Use the smallest, simplest, most built-in data possible.
mtcars. Bore me.
If you must make some objects, minimize their size and complexity.
Many of the functions and packages you already use offer a way to create a small data frame “inline”:
read.table()and friends have a
read.csv(text = "a,b\n1,2\n3,4") #> a b #> 1 1 2 #> 2 3 4
tibble::tribble()lets you use a natural and readable layout. Example:
::tribble( tibble~ a, ~ b, 1, 2, 3, 4 )#> # A tibble: 2 x 2 #> a b #> <dbl> <dbl> #> 1 1 2 #> 2 3 4
Get just a bit of something with
head()or by indexing with the result of
sample(). If anything is random, consider using
set.seed()to make it repeatable.
The datapasta package can generate code for
data.table::data.table()based on an existing R data frame. For example, a call to
tribble_format(head(ChickWeight, 3))leaves this on the clipboard, ready to paste into your reprex:
::tribble( tibble~weight, ~Time, ~Chick, ~Diet, 42, 0, "1", "1", 51, 2, "1", "1", 59, 4, "1", "1" )
dput()is a decent last resort, i.e. if you simply cannot make do with built-in or simulated data or inline data creation in a more readable format. But
dput()output is not very human-readable. Avoid if at all possible.
Look at official examples and try to write in that style. Consider adapting one.
Include commands on a strict “need to run” basis.
- Ruthlessly strip out anything unrelated to the specific matter at hand.
- Include every single command that is required, e.g. loading specific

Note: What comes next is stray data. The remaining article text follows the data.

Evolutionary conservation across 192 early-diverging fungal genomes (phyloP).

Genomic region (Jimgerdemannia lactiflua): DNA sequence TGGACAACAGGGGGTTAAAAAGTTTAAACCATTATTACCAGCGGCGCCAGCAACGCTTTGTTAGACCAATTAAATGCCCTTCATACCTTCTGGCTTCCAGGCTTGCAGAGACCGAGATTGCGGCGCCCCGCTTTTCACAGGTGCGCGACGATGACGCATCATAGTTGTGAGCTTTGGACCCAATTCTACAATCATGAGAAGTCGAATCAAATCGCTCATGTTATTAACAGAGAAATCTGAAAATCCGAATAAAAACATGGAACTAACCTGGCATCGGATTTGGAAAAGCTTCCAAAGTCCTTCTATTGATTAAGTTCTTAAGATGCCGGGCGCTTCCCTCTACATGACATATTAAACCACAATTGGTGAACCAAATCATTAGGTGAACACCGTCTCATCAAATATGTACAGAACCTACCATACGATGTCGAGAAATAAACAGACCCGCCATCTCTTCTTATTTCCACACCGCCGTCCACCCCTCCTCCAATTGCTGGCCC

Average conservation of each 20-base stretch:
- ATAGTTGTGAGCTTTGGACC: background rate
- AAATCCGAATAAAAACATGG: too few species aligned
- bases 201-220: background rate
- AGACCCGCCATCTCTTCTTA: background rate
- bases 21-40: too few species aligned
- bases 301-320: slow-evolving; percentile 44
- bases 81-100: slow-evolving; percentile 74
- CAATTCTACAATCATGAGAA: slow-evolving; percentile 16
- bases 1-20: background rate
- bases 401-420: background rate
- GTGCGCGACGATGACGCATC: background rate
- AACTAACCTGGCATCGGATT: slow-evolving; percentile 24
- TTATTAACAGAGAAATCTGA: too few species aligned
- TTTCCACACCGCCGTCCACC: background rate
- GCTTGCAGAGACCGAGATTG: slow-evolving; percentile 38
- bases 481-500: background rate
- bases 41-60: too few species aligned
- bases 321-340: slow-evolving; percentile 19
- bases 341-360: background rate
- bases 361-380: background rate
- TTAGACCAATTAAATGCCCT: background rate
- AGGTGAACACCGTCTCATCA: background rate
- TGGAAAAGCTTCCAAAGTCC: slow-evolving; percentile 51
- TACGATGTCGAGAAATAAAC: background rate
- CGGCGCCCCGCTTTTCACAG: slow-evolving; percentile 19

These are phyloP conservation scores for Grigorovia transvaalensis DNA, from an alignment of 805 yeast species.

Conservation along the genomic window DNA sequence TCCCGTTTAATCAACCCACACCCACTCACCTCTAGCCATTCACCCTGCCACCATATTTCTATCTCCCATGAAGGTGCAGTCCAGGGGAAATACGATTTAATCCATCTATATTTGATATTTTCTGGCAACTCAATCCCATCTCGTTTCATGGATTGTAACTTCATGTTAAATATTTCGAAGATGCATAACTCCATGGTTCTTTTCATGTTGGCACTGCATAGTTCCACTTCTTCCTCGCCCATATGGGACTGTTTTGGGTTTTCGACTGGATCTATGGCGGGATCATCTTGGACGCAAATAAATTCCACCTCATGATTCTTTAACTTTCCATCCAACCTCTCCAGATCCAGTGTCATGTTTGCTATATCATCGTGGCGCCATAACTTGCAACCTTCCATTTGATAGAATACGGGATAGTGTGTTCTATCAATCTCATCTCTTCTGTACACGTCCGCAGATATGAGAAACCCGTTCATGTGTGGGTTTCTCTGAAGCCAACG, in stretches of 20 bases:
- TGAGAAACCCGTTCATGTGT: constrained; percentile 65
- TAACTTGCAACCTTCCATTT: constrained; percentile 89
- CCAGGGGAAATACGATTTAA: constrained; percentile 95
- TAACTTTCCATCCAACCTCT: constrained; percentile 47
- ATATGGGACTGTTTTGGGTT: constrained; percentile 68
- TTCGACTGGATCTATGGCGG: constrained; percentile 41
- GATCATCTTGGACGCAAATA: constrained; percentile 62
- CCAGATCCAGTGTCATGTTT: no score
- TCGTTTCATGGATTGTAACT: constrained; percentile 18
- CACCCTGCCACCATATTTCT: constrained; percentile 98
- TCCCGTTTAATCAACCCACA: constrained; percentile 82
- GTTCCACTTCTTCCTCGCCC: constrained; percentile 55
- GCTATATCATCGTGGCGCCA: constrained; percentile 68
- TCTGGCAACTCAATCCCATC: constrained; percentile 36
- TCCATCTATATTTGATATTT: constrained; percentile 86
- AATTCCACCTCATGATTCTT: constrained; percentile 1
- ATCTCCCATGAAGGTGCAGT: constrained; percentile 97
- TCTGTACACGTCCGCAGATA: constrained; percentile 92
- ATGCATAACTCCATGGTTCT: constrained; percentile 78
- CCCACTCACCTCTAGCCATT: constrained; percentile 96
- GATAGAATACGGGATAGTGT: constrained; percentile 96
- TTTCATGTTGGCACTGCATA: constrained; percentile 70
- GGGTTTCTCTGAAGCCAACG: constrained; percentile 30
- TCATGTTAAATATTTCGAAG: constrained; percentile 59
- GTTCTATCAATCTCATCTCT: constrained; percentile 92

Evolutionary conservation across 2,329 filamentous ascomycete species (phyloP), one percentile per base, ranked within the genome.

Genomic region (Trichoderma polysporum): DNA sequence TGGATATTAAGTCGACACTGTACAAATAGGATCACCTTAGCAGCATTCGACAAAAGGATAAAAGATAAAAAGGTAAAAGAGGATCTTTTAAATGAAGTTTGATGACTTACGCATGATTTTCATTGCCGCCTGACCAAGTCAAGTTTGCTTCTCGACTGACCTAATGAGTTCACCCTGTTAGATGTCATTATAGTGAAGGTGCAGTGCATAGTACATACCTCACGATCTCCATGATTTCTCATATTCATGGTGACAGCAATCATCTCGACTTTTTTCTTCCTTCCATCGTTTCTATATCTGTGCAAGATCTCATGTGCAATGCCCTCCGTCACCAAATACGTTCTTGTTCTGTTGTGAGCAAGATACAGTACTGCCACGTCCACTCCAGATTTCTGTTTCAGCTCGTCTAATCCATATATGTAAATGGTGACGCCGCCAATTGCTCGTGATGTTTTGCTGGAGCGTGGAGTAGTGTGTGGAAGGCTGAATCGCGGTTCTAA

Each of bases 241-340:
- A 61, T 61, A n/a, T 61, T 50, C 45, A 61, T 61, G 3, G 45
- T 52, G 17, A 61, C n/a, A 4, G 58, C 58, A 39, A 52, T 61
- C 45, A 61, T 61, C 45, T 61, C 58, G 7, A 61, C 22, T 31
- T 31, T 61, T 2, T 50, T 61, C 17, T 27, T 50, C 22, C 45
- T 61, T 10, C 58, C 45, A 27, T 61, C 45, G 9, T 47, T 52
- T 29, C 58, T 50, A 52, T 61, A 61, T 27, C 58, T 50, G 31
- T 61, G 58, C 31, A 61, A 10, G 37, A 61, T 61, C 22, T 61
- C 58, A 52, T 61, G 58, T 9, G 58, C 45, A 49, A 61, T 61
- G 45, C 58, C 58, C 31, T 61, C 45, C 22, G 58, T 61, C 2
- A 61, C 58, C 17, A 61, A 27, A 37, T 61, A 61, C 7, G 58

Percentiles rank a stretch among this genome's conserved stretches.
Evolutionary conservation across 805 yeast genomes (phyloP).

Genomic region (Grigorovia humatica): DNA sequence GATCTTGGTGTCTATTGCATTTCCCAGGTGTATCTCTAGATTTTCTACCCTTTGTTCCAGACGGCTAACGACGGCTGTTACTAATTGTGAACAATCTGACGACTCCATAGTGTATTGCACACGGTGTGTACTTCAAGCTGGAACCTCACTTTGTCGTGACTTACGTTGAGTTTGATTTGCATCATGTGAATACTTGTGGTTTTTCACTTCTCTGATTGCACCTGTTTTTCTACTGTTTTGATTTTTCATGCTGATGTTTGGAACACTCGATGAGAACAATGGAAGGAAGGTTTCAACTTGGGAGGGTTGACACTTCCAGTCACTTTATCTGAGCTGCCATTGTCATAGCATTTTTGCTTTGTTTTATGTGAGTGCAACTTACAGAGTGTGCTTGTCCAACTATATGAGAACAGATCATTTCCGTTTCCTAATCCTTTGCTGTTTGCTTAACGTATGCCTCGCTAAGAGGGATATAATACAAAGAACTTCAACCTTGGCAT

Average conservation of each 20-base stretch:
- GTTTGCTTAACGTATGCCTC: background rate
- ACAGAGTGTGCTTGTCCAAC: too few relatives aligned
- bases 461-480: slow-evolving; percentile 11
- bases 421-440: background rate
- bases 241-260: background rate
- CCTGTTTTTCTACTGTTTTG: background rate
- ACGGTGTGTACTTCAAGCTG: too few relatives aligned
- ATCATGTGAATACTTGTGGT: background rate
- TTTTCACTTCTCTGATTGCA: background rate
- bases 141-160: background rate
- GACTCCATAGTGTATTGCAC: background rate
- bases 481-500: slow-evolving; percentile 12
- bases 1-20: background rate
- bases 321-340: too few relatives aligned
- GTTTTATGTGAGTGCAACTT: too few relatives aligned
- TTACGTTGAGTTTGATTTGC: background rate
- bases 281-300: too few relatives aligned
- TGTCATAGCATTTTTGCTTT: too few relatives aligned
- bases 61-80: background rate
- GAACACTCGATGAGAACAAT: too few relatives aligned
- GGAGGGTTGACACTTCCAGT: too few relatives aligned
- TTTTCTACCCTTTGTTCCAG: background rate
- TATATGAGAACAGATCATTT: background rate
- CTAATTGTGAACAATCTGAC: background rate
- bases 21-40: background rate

Consider including so-called “session info”, i.e. your OS and versions of R and add-on packages, if it’s conceivable that it matters.
reprex(..., session_info = TRUE)for this.
Whitespace rationing is not in effect.
- Use good coding style.
reprex(..., style = TRUE)to request automated styling of your code.
Pack it in, pack it out, and don’t take liberties with other people’s computers. You are asking people to run this code!
Don’t start with
rm(list = ls()). It is anti-social to clobber other people’s workspaces.
Don’t start with
setwd("C:\Users\jenny\path\that\only\I\have"), because it won’t work on anyone else’s computer.
Don’t mask built-in functions, i.e. don’t define a new function named
If you change options, store original values at the start, do your thing, then restore them:
<- par(pch = 19) opar <blah blah blah> par(opar)
If you create files, delete them when you’re done:
write(x, "foo.txt") <blah blah blah> file.remove("foo.txt")
Don’t delete files or objects that you didn’t create in the first place.
Take advantage of R’s built-in ability to create temporary files and directories. Read up on